This is a guy who literally argued for the superiority of white civilization; perhaps that merits a mention in relation to his views on immigration.

Who else are the Trump supporters quoted in the article? Well, among others, there's Newt Gingrich, who has made more than a few bigoted remarks over the years. Remember that he claimed Obama was so outside the norm because of his Kenyan, anti-colonial outlook? Like Kirkorian and the CIS, Gingrich likes to hide behind a polish of pseudo-academic racism. (And he's been at it for a while. His doctoral dissertation praised Belgian colonial education in the Congo, neatly ignoring or diminishing any Congolese opinions to the contrary.)

There's also Corey Stewart, described as "a Tea Party Trump backer from Virginia who is running for Senate in the state" and as gaining "national attention in 2007 as a county official for his crackdown on illegal immigration." Some of the rest of us may recall Stewart for his embrace of Neo-Confederacy and defense of Confederate monuments, as detailed by Kevin Robillard in Politico:
When he hasn't lamented the shoddy treatment of Southern heritage, he has compared the politicians who support removing statues to ISIS, the murderous Islamic extremists who have destroyed historic artifacts and religious sites throughout Syria. Or suggested that George Soros "needs to be tried for sedition, stripped of his citizenship, or deported." Or labeling his main opponent a "cuckservative," the disdainful epithet of choice among the alt-right.
Yes, that's just a "hard-line" guy, I guess, talking like a Nazi.

I certainly understand the pressures of precise reporting, and sympathize with the desire not to tangle with these men over their white supremacy. Few people know better than feminists that the "new" white supremacist right has emerged from the collective of MRAs, channers, Gamergaters, and other virulently racist misogynists who have been attacking marginalized people for years, and that their tactics are brutal and silencing.

But that's just the thing: The full and chilling context of the rise of white nationalists to power in the United States isn't obvious to everyone. And it gets more and more obscured by using the language of "hardliners" and "partisanship" and "ideology" without acknowledging that the "hard line" is rooted in eliminationist racism, that the "partisanship" is on behalf of a party that has become the party of white conservative Christian resentment, and the "ideology" is a horrifying blend of Nazism and Neo-Confederate thought, wrapped in an American flag and bent on establishing an ethno-religious authoritarian state.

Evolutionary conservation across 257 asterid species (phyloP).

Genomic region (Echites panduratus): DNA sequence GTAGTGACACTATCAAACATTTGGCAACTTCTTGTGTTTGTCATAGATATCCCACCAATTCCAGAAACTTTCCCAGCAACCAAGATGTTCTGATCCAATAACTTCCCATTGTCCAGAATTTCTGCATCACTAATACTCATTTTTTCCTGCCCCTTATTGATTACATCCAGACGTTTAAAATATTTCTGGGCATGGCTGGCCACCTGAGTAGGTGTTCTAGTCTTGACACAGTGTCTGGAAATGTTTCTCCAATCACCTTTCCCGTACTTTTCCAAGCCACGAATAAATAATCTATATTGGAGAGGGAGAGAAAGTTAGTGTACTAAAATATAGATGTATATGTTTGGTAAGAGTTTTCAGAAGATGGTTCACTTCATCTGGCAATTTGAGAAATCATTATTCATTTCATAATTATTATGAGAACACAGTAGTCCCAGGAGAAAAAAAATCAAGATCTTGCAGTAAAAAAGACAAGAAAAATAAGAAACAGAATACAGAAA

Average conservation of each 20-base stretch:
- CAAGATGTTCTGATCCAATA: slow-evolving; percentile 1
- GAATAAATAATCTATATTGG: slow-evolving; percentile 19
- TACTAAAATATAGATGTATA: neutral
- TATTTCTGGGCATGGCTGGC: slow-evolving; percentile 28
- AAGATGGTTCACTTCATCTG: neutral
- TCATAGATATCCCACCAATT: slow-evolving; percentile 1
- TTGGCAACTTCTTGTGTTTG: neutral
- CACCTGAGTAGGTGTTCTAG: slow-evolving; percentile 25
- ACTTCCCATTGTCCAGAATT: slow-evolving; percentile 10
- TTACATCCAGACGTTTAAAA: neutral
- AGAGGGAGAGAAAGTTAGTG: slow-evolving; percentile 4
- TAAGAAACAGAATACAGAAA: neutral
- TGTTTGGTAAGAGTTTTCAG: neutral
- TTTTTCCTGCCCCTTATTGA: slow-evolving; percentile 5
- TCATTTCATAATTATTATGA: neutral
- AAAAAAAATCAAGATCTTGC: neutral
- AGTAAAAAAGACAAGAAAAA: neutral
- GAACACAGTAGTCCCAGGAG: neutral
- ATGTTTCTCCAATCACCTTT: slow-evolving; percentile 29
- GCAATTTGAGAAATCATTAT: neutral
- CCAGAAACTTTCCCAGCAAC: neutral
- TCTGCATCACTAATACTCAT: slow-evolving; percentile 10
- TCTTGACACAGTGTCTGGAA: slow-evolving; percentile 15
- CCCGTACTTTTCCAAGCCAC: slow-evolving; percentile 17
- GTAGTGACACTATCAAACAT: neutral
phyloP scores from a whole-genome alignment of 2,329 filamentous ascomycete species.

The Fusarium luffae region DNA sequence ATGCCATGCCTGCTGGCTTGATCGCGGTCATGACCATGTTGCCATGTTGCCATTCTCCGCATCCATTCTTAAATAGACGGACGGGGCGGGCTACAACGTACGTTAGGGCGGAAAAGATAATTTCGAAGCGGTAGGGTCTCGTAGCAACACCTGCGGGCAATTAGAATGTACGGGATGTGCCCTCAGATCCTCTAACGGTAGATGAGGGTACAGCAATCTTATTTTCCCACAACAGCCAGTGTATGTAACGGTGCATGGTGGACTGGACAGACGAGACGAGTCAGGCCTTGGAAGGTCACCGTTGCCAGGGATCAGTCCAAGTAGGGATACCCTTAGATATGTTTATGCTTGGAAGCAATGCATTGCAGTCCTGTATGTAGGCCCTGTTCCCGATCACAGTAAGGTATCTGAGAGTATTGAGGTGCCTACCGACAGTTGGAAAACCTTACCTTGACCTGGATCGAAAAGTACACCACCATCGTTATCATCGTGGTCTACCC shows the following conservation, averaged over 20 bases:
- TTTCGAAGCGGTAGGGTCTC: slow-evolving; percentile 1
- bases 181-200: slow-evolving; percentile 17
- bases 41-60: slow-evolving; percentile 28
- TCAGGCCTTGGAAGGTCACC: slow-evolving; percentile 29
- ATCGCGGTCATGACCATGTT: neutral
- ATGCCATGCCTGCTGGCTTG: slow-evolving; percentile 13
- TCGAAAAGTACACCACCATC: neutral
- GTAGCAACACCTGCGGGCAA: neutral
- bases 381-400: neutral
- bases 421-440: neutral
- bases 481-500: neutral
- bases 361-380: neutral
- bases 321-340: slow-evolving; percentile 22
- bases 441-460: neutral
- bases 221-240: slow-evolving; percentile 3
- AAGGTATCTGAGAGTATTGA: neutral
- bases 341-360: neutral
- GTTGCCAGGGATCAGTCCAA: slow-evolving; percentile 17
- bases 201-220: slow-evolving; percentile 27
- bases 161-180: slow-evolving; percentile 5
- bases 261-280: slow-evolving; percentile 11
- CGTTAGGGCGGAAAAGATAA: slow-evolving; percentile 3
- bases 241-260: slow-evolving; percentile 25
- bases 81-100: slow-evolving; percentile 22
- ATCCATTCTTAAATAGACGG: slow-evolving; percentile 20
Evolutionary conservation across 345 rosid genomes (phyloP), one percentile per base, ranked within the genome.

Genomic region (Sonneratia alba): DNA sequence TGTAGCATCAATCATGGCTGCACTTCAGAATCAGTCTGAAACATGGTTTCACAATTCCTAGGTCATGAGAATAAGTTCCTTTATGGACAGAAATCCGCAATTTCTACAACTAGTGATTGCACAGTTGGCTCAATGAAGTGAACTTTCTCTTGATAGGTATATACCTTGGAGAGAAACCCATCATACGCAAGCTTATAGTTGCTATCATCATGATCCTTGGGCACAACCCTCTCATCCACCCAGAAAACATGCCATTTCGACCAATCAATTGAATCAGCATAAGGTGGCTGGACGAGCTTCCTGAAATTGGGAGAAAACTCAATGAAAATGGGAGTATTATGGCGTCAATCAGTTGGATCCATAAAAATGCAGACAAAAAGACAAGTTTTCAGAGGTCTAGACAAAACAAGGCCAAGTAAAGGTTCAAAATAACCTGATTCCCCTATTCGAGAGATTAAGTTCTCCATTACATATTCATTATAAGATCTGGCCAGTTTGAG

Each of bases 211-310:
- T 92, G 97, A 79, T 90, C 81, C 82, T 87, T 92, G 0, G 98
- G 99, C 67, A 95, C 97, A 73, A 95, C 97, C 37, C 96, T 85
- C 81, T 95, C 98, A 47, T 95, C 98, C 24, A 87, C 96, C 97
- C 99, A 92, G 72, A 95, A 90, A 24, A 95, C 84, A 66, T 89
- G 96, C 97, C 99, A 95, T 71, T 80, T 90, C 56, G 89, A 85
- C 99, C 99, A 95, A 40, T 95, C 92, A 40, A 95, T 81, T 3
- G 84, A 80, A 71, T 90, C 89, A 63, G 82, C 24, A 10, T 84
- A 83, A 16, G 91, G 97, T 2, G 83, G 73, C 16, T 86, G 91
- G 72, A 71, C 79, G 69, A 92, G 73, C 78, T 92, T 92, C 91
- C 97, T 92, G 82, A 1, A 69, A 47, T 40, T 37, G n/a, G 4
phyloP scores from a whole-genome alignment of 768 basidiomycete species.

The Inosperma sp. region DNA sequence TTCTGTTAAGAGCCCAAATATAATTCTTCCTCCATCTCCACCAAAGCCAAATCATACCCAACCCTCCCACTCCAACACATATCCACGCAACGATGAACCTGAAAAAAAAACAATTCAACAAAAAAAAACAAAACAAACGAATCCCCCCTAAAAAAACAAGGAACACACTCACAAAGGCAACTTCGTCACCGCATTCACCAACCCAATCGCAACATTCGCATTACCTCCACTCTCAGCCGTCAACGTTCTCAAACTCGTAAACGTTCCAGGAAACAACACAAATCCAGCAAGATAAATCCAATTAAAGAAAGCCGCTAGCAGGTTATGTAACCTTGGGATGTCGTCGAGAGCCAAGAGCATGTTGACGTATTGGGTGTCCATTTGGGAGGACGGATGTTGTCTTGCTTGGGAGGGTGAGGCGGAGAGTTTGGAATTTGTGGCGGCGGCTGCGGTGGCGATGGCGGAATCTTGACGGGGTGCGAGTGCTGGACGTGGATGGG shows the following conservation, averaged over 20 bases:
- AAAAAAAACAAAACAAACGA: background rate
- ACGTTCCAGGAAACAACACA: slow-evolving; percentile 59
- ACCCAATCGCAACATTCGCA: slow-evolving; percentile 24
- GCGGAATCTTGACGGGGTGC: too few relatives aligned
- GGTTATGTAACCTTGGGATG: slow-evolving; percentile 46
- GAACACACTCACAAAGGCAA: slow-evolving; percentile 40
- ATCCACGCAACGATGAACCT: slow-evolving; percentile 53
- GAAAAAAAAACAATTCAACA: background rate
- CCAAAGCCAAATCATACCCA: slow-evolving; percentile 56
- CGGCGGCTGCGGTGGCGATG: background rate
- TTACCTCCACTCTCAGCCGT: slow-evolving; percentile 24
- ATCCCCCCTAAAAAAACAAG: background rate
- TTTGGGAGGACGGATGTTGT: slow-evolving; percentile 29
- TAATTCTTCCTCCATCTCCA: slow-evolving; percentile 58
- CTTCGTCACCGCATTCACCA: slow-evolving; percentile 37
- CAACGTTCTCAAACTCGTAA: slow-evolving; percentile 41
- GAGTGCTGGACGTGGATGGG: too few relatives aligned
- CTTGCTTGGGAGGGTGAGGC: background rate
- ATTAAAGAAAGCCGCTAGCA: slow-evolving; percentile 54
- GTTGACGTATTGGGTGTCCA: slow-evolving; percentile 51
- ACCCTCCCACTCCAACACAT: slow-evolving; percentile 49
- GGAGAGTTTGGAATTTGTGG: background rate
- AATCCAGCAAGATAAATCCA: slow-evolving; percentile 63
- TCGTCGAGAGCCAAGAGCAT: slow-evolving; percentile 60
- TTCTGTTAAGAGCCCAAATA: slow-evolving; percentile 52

That context is vitally important to understanding how far we're sliding into white supremacist authoritarianism, how little else the Republicans are offering the country, and how much their support of Trump indicates their craven embrace of the worst parts of American heritage. After all, remember when Republicans mocked Obama's use of a teleprompter as evidence of his intellectual inadequacy? What showed unpreparedness in a black president is now embraced as evidence of a white president's success, the New York Times further reports:
At the White House and among Republicans on Capitol Hill, there is a keen awareness that Mr. Trump benefits from extraordinarily low expectations of his ability to stay on message and deliver a coherent speech, given his tendency to ramble off script and insert divisive notes, insulting asides and mystifying non sequiturs that almost always overshadow the topic at hand.

Given that, officials believe, the president will be judged a success in many quarters as long as he reads faithfully from his script, resisting the urge to respond to perceived slights or settle scores and instead sticking to a positive message that can resonate with a wide swath of Americans.
This is no time to let white supremacy slide by, obscured in language that makes this all seem perfectly normal. If we do not speak truth now, we soon may be unable to speak at all.